The Impact of the Safe Motherhood Initiative from 1987 to 2000

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The Impact of the Safe Motherhood Initiative from 1987 to 2000

In 1987, the World Health Organization, or WHO, took action to improve the quality of maternal health around the world through the declaration of the Safe Motherhood Initiative, or the SMI, at an international conference concerning maternal mortality in Nairobi, Kenya. Initially, the SMI aimed to reduce the prevalence of maternal mortality around the world, as over 500,000 women died during pregnancy and childbirth annually at the time of its inception, while about 98 percent of those deaths occurred in low-income countries. While WHO led the initiative, many organizations in various countries participated in additional programs in order to implement the goals of the SMI. WHO developed the SMI in order to reduce the prevalence of maternal death, developing one of the first proposals that brought attention to maternal health on a global basis at a time when global maternal mortality was high.

Halfdan Mahler served as the Director-General of WHO during the establishment of the SMI. In 1948, Mahler earned his medical degree from the University of Copenhagen in Copenhagen, Denmark, and joined WHO in 1951. After two decades of work with WHO, Mahler was appointed to be the organization’s Director-General in 1973. He focused on strengthening people’s access to basic healthcare necessities around the world. According to WHO’s biography on Mahler, he was interested in bettering maternal health around the world, especially in low-income, developing countries. For instance, Mahler supported WHO policies encouraging new mothers to breastfeed, which public health officials presented was beneficial for infant development. Mahler served as Director-General for fifteen years until 1988, at which point he continued to support maternal health-related causes such as reproductive rights and family planning. Mahler later served as director of the International Planned Parenthood Federation, which is an organization concerned with improving reproductive healthcare.

Shifts in social movements and policies during the 1970s and 1980s influenced the establishment of the SMI, which occurred in 1987. In response to the rising feminist movement, the United Nations named 1975 as the International Women’s Year. Then, between 1976 and 1985, the United Nations established a movement called Decade for Women, which brought attention to women’s health around the world, aiming for a significant reduction in maternal mortality by the year 2000. Prior to that movement, data concerning women’s health, including maternal mortality rates, were scarcely recorded around the world, and women often did not participate in decision-making processes concerning public health policies. Also, WHO’s Alma-Ata Declaration of 1978, which the organization declared at the International Conference on Primary Health Care in Alma-Ata, Kazakhstan, later called Almaty, identified that healthcare was a right for all people. The Alma-Ata Declaration encouraged researchers to place more focus on how they can use access to healthcare to reduce the prevalence of maternal mortality around the world. However, barriers to implementing the Alma-Ata Declaration in low and middle-income countries specifically, such as lack of trained health workers and poor sanitation, demonstrated that providing access to healthcare for all women would be a difficult task.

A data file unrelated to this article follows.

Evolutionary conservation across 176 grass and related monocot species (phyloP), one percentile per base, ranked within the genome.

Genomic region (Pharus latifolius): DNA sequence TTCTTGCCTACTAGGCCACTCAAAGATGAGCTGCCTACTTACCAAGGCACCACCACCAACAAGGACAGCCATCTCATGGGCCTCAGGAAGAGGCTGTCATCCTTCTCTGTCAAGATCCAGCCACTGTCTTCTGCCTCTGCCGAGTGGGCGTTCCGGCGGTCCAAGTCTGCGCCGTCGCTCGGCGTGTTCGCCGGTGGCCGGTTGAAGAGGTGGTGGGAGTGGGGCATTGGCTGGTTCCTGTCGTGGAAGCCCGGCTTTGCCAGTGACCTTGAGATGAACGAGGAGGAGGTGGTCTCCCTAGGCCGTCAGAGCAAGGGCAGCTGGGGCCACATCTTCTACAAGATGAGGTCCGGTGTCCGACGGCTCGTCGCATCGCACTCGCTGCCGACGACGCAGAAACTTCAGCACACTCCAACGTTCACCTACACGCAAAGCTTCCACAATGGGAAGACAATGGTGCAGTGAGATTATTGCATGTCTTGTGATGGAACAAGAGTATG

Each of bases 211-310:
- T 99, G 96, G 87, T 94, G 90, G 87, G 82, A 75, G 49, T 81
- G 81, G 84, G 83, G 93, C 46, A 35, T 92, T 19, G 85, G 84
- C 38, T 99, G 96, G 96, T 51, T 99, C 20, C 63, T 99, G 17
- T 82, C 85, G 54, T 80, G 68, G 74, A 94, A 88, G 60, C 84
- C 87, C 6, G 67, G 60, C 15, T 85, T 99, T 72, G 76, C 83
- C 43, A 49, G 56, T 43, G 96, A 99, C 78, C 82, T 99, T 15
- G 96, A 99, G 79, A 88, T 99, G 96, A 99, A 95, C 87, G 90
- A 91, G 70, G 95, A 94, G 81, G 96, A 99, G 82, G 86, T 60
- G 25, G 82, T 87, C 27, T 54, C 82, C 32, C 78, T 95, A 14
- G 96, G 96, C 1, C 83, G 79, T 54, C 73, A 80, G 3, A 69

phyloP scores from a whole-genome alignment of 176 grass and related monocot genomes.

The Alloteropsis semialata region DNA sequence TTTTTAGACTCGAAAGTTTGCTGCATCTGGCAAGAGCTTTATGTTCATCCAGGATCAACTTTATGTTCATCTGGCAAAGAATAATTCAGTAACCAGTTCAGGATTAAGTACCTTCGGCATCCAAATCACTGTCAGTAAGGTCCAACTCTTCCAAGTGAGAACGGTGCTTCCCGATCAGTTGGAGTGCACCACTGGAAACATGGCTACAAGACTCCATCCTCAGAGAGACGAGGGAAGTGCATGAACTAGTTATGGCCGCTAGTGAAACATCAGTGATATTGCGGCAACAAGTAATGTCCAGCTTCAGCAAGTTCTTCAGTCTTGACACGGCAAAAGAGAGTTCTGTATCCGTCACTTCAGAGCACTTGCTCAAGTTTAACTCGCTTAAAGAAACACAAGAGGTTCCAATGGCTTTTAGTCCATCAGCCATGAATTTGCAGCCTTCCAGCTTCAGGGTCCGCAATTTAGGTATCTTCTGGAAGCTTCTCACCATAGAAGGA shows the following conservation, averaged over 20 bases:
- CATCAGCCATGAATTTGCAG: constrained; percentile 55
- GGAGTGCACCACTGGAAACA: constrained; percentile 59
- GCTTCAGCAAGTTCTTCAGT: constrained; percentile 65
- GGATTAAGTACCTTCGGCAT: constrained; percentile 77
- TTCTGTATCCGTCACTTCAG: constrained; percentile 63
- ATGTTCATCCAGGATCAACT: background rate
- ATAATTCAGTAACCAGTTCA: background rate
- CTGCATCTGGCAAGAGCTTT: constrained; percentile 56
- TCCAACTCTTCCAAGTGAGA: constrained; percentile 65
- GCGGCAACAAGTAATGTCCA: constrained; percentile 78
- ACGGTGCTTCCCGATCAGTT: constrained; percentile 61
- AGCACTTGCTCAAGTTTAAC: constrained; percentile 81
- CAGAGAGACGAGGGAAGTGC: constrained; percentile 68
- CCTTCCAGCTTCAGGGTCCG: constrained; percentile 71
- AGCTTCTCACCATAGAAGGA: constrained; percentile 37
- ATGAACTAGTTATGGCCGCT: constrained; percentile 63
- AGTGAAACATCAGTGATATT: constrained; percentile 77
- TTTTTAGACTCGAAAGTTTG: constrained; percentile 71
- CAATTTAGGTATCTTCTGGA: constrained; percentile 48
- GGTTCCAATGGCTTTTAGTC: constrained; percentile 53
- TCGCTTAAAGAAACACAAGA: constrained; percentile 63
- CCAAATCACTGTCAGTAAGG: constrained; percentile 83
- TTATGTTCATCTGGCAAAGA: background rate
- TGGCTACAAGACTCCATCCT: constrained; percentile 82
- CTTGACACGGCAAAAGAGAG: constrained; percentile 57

The Safe Motherhood Initiative focused its efforts on people living in low and middle-income countries. According to the World Bank, income classification is measured based on gross national income per person, also known as GNI per capita. As of 1 July 2018, low-income countries are those that have a GNI per capita of 995 US dollars or less, while lower-middle income countries are those with a GNI per capita between 996 and 3,895 US dollars.